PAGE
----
During the 1930s, Edsel Ford and E.T. "Bob" Gregory showed the world that car design as an art form was entirely possible. Among their many historic accomplishments was the introduction of the Lincoln Continental, a car that started as a one-off for the younger Mr. Ford to enjoy during his 1938 Florida summer vacation.
The Lincoln Continental was a dramatically lowered (both in clearance and actual height) and stretched – especially its hood – Lincoln Zephyr convertible. It didn’t have any running boards but showed a prominent covered spare tire sitting behind its trunk lid. The car was a resounding success with the Palm Beach crowd, and soon after was put into production as a 1939 model. Then World War II ruined the party. All civilian automobile production was halted between 1942 and 1947. To make matters worse, the Continental lost its champion when Edsel died prematurely in 1943 at 49 years old.
In late 1946, under the command of Henry Ford II, Ford resumed civilian production with lightly updated versions of their 1942 line while feverishly developing a whole new line of modern Fords, Lincolns, and Mercurys for 1949. The 1949 proposal for the Lincoln Continental didn’t make the cut.
In 1956, the Continental returned; not as a Lincoln, but as its own brand. The Continental Mark II, as the sole model of the newly formed Continental Division, was a technologically complicated car with an extraordinarily beautiful design. The car was fastidiously put together, which made it as expensive as a Rolls-Royce of its day. Among its exclusive list of owners were: Elizabeth Taylor, Elvis Presley, Nelson D. Rockefeller, and the Shah of Iran. But not even that was enough to save the car, which ended up, together with the division that made it, axed by Henry Ford II for the 1958 model year. The Continental was kept in production by Lincoln until 1960, using the cheaper and much less attractive Lincoln designs of the late 1950s, but still without Lincoln badges.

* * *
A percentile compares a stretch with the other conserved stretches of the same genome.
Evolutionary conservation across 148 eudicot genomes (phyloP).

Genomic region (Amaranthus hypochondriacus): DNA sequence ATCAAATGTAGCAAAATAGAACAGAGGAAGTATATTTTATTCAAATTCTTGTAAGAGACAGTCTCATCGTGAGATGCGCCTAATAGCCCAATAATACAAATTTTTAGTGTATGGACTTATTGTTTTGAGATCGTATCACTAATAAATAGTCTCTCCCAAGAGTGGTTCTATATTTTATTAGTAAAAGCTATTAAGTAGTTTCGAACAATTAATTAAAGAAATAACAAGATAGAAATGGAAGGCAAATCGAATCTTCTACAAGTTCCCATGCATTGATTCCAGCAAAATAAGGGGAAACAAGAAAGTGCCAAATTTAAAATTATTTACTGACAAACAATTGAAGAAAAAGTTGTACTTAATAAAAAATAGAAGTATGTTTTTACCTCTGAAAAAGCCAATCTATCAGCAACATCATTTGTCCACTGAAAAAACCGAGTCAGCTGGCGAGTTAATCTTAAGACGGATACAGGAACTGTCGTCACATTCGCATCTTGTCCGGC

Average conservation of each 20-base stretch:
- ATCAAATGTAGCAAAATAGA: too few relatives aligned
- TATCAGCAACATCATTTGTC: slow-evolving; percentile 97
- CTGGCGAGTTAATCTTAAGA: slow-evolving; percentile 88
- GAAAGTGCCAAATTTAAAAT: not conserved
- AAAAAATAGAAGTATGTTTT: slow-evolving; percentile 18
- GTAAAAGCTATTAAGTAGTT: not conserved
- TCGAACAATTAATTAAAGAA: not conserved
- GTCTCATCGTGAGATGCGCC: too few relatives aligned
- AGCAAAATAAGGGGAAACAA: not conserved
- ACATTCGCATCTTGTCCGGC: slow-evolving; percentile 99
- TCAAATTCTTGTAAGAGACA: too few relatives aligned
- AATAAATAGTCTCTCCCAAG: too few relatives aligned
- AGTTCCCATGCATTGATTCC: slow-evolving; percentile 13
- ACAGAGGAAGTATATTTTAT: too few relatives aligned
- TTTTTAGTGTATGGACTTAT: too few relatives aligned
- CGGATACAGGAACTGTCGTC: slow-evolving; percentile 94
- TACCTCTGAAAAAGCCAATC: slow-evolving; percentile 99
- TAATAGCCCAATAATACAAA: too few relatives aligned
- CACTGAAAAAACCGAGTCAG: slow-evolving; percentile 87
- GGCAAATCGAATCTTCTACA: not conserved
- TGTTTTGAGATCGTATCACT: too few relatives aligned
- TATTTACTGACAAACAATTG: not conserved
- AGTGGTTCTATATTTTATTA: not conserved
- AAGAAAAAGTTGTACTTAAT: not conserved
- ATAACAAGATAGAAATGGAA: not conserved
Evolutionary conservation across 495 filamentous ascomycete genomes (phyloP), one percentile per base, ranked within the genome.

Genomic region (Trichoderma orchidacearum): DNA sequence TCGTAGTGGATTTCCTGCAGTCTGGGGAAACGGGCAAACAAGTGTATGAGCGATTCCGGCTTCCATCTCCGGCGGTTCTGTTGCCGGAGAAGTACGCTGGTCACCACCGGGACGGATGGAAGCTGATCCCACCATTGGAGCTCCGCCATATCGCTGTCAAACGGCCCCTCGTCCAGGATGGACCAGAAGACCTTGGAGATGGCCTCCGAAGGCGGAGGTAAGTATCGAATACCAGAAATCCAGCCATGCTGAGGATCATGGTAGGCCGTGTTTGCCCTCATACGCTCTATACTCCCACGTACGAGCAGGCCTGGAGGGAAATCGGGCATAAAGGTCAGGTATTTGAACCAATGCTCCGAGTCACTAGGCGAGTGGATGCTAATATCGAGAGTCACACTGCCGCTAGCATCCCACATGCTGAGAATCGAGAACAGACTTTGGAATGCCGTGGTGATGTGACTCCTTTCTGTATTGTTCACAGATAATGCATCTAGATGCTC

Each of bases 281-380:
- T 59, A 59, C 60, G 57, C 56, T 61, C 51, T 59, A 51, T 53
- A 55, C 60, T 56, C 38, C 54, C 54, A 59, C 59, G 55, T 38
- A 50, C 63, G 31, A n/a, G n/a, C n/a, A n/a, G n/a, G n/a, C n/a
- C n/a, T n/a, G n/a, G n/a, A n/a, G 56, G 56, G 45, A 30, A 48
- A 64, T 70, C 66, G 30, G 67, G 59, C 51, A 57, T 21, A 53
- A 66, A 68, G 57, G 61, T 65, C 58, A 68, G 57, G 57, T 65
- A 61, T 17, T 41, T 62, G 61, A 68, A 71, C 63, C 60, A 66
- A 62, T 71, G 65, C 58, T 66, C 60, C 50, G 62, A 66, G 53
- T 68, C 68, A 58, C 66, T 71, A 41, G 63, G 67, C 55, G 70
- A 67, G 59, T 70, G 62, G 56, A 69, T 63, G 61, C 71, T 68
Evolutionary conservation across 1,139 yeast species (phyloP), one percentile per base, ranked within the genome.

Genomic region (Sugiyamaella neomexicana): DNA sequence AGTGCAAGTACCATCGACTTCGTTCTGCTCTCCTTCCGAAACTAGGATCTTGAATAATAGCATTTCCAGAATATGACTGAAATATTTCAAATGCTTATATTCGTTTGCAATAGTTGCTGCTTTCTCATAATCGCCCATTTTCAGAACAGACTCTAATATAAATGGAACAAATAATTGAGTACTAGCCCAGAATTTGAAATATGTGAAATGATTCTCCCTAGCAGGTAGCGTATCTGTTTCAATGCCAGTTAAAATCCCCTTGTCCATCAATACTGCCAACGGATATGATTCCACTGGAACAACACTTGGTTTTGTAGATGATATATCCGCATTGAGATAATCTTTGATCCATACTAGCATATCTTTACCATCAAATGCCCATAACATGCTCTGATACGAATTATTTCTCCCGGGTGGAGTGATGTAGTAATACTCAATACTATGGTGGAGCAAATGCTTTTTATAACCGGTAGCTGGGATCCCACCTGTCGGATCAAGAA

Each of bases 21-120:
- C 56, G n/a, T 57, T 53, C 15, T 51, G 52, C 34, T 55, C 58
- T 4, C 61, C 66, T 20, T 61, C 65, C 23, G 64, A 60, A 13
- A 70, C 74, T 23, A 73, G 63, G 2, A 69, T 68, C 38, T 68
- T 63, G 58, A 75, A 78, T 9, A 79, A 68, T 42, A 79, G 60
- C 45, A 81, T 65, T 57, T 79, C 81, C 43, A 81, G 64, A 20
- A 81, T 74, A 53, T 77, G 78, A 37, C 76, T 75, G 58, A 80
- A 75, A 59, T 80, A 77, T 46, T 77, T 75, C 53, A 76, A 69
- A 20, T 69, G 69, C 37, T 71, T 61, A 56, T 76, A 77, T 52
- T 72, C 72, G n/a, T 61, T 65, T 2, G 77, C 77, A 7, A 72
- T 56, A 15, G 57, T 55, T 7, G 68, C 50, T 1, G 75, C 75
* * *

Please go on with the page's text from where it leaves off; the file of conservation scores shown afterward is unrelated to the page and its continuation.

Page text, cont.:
In 1961, the Lincoln Continental returned as Lincoln’s sole model. It featured an iconic design with suicide rear doors and an available convertible top. During the following four decades, the Continental-name lived on in a wide variety of Lincoln models. The name Continental was shelved one more time in 2002 when the Ford Taurus-based luxury sedan that wore it at the time was discontinued without a replacement. It was brought back again in 2017, though. Recently, the brand took the wraps off of a long wheelbase variant that includes suicide doors like the Continental of the 1960s. – Simon Gomez